Truss suspends legislation to ban European Court of Human Rights from overruling UK courts

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The new Prime Minister has suspended the proposed Bill of Rights from passing through Parliament. It was due to face its first Commons test on September 12.

The controversial legislation would have replaced the Human Rights Act first introduced by Tony Blair’s Government and re-asserted the authority of the Supreme Court as the ultimate decision-maker on human rights issues.

At present Britain is forced to follow case law from rulings issued by the European Court of Human Rights (ECHR) in Strasbourg.

A Government source said the Bill of Rights was “unlikely to progress in its current form”, with the new administration “reviewing the most effective means to deliver the objectives of the Bill as a whole”.

The “principles and objectives more generally are not shelved”, the source said.

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Confirming the legislation would not be brought before MPs next week, the Prime Minister’s official spokesman said this afternoon: “The new Secretaries of State will consider all policies in their area which will include ongoing Bills proceeding through Parliament. This is no different.

“I will allow the new Secretary of State, rightly, to consider that and then we will set out various policy agendas.”

The proposed Bill of Rights was published in June after the ECHR blocked the deportation of illegal migrants to Rwanda.

Britain signed a deal with the African nation for it to process asylum seekers who arrive in the UK illegally.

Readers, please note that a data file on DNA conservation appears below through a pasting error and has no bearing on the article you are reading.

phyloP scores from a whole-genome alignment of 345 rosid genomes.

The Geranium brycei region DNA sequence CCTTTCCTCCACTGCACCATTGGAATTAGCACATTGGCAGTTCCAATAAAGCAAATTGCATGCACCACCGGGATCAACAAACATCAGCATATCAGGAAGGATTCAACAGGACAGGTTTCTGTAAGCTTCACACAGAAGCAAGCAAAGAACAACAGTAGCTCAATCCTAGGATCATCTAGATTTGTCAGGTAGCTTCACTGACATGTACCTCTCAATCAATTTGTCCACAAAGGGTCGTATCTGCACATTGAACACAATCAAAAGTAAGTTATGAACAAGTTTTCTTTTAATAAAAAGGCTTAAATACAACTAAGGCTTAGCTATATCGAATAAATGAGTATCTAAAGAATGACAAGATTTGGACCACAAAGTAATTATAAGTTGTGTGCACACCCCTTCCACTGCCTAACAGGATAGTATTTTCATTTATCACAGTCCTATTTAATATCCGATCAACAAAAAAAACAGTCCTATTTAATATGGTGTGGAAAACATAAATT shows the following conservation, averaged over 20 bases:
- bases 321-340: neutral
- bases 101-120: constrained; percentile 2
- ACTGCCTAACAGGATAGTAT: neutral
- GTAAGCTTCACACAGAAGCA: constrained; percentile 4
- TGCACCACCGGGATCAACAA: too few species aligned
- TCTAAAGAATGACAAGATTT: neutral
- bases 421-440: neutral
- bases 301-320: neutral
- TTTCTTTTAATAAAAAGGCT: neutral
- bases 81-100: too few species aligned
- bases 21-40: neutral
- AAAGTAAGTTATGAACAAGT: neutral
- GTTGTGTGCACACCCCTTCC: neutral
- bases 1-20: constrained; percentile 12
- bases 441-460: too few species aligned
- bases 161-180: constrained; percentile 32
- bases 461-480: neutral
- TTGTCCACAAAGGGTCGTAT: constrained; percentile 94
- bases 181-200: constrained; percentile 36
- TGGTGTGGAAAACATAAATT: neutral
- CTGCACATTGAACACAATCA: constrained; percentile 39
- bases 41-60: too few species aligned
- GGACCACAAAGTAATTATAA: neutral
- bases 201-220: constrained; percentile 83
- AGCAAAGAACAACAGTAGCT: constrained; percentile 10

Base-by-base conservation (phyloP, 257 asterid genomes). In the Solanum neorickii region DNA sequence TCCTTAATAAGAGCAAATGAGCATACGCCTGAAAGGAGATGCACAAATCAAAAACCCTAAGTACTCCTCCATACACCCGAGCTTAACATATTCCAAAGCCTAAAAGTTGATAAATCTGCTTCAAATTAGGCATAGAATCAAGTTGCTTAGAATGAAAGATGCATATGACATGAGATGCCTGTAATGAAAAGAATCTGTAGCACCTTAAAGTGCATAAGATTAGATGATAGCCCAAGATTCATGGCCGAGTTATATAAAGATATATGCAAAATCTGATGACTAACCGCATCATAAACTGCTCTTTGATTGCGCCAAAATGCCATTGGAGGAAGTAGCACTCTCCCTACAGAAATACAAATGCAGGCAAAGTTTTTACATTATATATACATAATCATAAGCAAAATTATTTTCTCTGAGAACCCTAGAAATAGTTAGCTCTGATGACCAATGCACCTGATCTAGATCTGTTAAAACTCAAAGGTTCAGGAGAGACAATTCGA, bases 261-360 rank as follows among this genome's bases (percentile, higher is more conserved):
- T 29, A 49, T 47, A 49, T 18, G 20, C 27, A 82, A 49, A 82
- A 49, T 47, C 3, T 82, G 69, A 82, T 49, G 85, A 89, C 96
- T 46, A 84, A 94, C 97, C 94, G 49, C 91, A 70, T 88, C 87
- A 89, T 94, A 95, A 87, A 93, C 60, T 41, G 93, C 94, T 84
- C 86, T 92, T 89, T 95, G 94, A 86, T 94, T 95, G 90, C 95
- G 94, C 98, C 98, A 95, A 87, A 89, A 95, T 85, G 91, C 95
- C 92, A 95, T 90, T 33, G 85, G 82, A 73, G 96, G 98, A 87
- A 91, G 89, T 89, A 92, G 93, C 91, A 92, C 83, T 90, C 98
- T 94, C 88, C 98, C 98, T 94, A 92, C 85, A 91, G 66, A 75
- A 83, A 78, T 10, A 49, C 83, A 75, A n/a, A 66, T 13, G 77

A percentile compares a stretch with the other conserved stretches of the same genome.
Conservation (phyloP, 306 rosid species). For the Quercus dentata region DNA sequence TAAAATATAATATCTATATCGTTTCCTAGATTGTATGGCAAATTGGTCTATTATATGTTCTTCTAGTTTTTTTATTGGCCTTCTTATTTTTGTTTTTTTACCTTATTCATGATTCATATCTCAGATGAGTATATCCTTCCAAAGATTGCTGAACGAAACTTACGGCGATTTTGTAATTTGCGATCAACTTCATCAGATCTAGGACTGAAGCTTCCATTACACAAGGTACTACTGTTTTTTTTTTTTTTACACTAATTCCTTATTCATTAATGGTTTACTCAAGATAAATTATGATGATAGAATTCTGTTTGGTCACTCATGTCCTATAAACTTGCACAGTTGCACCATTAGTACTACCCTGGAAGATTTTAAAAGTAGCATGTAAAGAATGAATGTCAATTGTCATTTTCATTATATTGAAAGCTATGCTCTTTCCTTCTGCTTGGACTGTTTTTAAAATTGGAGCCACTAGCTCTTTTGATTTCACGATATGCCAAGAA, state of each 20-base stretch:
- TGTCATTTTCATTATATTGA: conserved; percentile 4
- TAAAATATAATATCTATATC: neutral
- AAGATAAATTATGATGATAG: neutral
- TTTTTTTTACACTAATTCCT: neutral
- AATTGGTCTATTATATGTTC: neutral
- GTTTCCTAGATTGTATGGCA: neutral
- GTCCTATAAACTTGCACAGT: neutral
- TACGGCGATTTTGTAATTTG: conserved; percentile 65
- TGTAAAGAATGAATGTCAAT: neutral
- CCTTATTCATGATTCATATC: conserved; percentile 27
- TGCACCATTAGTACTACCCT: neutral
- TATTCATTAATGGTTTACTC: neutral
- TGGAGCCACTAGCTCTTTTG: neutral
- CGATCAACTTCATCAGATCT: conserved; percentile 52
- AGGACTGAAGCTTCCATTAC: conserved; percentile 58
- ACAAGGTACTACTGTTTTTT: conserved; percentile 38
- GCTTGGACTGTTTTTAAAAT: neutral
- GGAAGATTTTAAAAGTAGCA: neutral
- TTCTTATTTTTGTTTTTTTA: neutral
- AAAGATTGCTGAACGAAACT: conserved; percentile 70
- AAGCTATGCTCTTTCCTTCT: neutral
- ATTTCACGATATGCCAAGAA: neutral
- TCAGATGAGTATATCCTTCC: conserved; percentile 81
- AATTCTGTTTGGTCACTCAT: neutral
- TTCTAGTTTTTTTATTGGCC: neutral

However, the inaugural flight never took off after an interim injunction was imposed by the ECHR.

Their intervention came despite the Supreme Court having already ruled the policy was legal.

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The Bill of Rights was championed by former Justice Secretary Dominic Raab.

The Esher and Walton MP was sacked from his position by Ms Truss yesterday after he made a series of explosive attacks on the new Conservative leader during the contest to replace Boris Johnson.

The Rishi Sunak backer described the victor in the race as producing an “electoral suicide note” with her economic plans.

Mr Raab has been replaced by the former Northern Ireland Secretary, Brandon Lewis.

On the campaign trail, Ms Truss repeatedly promised to strengthen the Bill of Rights to provide a “sound legal basis” to tackle illegal migration.

“We need to make sure that the British Bill of Rights fully delivers on giving the UK Government the powers and UK Parliament the sovereignty to be able to deliver the policy in full,” she said.

Laura Trevelyan, Amnesty International UK’s human rights in the UK campaign manager, said she hoped Ms Truss would rule out continuing with the Bill of Rights entirely.

She said: “The prospect of the Human Rights Act being watered down or even ripped up entirely was genuinely disturbing for anyone who cares about rights and justice.

“We very much hope that Liz Truss consigns any suggestion of scrapping the Human Rights Act to the bonfire of history and that this Government places a renewed focus on protecting and celebrating human rights, both here and across the world.”



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